Alkanna tinctoria (L.)Tausch, 1824
Common names: Alkanet, Orchanet, Dyers' bugloss [En], Orcanette tinctoriale, Orcanette des teinturiers [Fr], Alkanna, Alkannawurzel [De], Alkanetta [It], Onoquiles, Orcaneta, Palomilla de tintes [Es], Αλκάνη [Gr], Havacıva, Kök boya [Tu]
Yamanlar, İZMİR ● Turkey
Description: Perennial herb, with procumbent to ascending stems, setose to hispid, (5-) 10-20 (-25) cm tall.
The basal leaves are oblong-linear, 30-10 (150) x 5-10 (15) mm; the lower cauline leaves, somewhat shorter than basal, cordate at base, the upper cauline elliptic-ovate, entire, acute to subacute.
The root is dark red of blackish appearance externally but blue-red inside, with a whitish core.
The bracts are oblong to lanceolate, 6-10 (15) x 1-5mm. Calyx oblong-lanceolate, 5-7 x1.5-2 mm in flower, increasing to 7-12 mm in fruit, ± densely covered with setiform hispid hairs. The corolla are blue 6-8 (-9) mm in diameter (ssp. tinctoria) or white 8-12 mm in diameter (ssp. tripolitana), glabrous, tube somewhat longer than the calyx, limb 6-10(-12) mm in diameter, lobes rounded, somewhat spathulate. The anthers are c. 1 mm long, the filaments somewhat shorter than the anthers. The nutlets are c. 2 mm in diameter, ± obconic, irregularly reticulate to tuberculate.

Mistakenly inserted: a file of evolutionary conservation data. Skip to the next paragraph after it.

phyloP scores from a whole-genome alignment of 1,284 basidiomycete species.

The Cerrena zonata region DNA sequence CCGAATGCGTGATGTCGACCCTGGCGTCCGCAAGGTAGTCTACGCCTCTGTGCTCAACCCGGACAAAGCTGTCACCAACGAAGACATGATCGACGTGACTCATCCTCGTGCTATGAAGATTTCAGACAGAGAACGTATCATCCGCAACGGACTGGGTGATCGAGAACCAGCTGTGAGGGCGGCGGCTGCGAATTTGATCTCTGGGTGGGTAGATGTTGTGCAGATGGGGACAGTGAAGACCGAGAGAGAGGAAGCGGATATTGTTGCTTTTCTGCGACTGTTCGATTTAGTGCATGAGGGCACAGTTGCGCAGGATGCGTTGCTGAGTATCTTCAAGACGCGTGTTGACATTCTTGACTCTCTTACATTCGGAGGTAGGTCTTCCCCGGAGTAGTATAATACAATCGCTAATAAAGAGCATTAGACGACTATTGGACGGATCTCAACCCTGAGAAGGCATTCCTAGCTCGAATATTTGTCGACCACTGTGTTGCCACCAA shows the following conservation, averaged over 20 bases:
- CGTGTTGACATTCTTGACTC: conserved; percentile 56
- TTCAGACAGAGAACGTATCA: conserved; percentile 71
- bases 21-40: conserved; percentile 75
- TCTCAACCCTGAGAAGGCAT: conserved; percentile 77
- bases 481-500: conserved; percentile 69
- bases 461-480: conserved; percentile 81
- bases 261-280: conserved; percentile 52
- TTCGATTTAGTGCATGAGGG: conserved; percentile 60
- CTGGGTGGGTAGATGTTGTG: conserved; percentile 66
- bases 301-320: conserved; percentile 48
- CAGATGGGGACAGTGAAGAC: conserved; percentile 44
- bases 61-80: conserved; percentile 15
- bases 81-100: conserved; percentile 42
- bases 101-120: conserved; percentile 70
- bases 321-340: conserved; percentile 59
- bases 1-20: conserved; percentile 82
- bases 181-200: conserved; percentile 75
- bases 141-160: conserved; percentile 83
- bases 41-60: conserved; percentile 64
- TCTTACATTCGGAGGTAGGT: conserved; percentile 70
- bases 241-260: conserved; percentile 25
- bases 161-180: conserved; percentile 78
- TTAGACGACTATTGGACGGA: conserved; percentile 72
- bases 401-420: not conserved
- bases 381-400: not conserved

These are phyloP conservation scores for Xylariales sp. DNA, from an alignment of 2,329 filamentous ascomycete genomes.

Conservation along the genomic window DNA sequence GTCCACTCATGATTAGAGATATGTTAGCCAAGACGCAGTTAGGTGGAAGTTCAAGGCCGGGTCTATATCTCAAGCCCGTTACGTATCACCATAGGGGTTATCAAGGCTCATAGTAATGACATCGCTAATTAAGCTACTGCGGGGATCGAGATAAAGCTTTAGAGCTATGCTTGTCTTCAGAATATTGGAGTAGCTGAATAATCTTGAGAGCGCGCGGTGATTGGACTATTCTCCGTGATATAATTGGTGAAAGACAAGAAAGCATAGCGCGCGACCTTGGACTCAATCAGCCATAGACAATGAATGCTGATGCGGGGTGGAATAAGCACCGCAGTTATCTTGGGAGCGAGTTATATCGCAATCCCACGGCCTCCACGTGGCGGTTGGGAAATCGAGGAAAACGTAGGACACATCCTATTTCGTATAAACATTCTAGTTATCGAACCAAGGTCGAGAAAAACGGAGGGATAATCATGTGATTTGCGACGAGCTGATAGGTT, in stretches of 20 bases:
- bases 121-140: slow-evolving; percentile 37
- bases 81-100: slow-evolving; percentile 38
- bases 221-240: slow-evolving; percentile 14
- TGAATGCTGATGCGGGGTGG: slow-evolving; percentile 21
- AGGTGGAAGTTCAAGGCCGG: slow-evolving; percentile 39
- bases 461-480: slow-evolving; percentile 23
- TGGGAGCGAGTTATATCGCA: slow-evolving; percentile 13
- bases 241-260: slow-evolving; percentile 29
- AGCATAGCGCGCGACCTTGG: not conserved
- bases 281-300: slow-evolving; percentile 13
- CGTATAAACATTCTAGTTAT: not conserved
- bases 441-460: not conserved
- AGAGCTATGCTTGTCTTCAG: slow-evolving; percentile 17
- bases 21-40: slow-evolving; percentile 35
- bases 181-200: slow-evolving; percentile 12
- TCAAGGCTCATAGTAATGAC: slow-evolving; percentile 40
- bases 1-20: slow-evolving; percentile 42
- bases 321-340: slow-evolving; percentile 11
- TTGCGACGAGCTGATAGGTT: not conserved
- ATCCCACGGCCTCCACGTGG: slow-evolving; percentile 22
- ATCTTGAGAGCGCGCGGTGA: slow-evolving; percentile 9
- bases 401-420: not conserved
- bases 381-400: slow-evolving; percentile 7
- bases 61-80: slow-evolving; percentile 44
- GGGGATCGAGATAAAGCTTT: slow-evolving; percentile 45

Biology: Flowering from February to May.
Habitat: Maritime sands, uncultivated ground, rocky places, calcareous soils and pine forests.
Distribution: Mediterranean species, from Morocco and Spain up to Iran and Caucasus.
Uses: The root produces a fine red colouring material which has been used as a cloth dye and to give colour to tinctures, vegetable oils, medicines, perfumes, wines, varnishes, etc. It is used to stain wood or marble. It can make wood look like rosewood or mahogany. It was often used to improve the appearance of poor grades of port and similar wines, and to give the appearance of age to port wine corks. It is commonly used today as a food colouring E103 (alkannin).
Jafri S.M.H. & El-Gadi A., 1979. Flora of Libya: Family Boraginaceae. No. 68. Al-Fateh University, Faculty of Sciences, pp: 76-78.
Wikipedia, Alkanna tinctoria
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